The scripts for the nascent production were prepared by Nobbs for the Head of Comedy at the BBC, John Howard Davies. This, however, was after he had rejected a request from Tyne Tees for a spin-off series for Manuel of Fawlty Towers. Nobbs immediately (and entirely sensibly) deduced that the entire point of Manuel was that his character is put upon by the lead character, Basil Fawlty. Without that there was nowhere else for him to go: Manuel certainly was not a lead in himself. Having then talked Tyne Tees out of the idea of a spin-off based on a supporting character from a successful sitcom, Nobbs then engaged himself in precisely that – a spin-off based round the newly rechristened Harry.

Having ignored his own advice, he then persuaded John Howard Davies of the idea. Initially supportive, Howard Davies eventually became nervous about the right-wing theme (however cleverly lampooned) in the submitted scripts and demanded that all references to such be removed. Harry became an emasculated figure now devoid of the characteristics which the public enjoyed about him (or Jimmy) in the first place and which had also motivated Nobbs to want to continue writing about him. Infuriatingly for Nobbs, Howard Davies then, in the light of the re-writes, became unhappy that the new Harry was now two-dimensional, entirely leaving aside the fact that he was the man holding the filleting knife. Nobbs became disillusioned and left the project behind.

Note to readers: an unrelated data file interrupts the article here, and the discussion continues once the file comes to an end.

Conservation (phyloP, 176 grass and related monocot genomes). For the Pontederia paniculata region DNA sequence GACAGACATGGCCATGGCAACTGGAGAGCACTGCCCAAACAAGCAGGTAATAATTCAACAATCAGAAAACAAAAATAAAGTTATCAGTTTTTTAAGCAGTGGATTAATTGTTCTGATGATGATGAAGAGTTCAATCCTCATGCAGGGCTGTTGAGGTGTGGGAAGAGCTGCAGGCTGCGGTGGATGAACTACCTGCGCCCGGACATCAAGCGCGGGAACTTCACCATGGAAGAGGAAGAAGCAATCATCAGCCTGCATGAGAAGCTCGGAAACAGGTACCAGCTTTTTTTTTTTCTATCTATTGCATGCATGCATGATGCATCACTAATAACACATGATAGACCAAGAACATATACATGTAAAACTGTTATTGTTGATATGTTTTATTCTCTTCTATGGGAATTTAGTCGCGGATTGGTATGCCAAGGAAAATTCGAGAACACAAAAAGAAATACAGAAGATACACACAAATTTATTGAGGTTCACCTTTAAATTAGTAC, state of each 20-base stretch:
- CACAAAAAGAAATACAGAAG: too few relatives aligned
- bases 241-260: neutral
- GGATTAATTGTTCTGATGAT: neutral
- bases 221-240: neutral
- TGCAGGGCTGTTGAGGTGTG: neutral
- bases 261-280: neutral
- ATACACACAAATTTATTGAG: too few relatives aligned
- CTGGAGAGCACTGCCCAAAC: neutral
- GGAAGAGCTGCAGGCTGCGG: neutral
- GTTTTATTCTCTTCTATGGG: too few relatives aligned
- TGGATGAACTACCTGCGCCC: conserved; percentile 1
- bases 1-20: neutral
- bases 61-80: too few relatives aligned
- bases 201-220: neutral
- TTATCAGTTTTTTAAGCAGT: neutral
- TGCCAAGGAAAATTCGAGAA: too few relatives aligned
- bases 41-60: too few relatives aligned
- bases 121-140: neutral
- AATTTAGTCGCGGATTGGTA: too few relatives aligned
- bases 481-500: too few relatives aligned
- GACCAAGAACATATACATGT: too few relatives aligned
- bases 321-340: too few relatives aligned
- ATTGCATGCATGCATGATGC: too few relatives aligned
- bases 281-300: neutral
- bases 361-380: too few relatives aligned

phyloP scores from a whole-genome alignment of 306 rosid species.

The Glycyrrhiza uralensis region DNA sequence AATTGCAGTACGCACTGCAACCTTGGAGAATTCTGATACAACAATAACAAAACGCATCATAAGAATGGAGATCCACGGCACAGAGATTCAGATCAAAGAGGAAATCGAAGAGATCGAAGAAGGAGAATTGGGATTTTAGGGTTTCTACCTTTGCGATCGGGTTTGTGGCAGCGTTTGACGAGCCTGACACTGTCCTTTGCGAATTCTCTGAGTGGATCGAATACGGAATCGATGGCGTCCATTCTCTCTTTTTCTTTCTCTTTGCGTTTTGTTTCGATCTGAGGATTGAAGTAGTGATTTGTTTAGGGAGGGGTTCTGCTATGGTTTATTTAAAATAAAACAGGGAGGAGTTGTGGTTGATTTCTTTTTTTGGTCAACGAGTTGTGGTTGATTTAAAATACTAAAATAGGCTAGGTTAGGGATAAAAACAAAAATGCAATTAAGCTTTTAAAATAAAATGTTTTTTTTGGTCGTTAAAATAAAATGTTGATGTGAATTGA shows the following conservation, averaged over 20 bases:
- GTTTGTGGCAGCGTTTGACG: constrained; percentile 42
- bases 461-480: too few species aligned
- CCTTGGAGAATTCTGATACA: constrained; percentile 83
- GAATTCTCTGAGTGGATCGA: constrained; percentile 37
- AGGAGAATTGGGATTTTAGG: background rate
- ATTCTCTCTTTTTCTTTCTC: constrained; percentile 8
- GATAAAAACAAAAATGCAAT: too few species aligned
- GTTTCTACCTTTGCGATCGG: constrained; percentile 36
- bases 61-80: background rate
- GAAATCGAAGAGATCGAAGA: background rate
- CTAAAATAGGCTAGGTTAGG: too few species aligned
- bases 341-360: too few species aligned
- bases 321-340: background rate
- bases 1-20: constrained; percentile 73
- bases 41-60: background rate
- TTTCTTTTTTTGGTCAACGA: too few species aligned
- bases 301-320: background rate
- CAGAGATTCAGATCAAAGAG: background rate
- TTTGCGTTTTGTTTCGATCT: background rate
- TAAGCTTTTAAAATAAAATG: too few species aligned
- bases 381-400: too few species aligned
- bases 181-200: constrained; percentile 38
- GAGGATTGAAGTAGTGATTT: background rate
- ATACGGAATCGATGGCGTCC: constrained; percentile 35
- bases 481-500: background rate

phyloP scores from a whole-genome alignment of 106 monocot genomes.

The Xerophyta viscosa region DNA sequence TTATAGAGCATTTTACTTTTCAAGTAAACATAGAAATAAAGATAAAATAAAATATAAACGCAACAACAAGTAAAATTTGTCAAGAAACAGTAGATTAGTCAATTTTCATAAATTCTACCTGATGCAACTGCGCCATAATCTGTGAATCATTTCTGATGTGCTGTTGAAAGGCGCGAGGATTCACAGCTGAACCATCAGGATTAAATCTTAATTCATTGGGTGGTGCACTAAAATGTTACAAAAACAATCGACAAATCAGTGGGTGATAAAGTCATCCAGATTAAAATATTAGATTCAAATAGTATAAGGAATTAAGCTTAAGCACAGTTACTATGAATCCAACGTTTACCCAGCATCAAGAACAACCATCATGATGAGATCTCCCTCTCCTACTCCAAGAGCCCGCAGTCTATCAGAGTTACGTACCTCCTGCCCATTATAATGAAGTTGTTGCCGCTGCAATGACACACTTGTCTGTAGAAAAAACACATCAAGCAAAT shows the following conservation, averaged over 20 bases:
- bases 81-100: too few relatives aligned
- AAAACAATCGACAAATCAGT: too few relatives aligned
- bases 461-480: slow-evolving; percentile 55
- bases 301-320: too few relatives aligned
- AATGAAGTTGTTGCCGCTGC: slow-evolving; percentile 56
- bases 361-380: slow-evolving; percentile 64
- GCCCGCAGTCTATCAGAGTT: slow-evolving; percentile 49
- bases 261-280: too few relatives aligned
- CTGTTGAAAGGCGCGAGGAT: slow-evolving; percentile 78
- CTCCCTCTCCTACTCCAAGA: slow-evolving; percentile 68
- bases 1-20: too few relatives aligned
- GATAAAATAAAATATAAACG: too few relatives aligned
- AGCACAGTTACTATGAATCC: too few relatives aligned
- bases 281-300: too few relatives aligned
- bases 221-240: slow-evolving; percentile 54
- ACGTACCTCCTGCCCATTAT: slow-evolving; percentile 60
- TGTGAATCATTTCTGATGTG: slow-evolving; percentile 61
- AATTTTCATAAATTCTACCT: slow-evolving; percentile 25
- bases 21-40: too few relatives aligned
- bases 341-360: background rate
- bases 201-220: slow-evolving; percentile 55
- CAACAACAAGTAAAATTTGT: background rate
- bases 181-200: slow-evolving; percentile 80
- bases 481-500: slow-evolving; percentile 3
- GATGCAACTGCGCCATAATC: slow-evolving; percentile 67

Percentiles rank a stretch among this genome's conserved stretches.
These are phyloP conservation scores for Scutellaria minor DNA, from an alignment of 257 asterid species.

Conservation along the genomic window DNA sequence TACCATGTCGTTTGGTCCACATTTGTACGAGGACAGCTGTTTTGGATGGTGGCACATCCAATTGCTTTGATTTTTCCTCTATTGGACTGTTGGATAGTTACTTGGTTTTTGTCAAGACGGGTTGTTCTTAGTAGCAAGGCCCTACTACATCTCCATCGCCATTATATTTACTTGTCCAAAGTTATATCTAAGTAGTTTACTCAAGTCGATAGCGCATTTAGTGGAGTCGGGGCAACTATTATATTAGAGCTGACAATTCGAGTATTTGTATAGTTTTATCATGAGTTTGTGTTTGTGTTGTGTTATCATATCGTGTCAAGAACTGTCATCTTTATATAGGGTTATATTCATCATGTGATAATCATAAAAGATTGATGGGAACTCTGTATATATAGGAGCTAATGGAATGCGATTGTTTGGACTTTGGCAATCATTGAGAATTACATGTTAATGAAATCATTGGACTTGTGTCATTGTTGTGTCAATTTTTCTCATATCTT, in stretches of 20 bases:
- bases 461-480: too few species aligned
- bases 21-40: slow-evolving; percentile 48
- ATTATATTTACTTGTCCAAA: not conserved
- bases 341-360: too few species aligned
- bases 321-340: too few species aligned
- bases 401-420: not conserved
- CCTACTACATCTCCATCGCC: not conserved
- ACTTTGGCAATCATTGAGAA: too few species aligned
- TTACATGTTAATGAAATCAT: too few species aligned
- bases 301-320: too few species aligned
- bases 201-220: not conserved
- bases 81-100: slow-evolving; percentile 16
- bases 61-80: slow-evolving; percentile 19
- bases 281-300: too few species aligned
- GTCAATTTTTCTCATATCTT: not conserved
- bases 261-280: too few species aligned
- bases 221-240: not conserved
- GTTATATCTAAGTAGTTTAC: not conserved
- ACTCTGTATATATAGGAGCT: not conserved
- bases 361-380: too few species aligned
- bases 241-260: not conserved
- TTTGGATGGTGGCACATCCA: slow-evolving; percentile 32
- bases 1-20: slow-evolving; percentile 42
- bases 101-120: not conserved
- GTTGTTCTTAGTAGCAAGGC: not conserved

At this point the threads were picked up by two men who ran a company that produced corporate training videos, Peter Robinson and Michael Peacock of Video Arts. They knew Nobbs since they had employed him at one stage to write some videos for them and they loved the idea of a Jimmy/Harry spin-off. It was at this point that Fairly Secret Army, as it was eventually produced, finally became, in Hollywood jargon, a “go” project.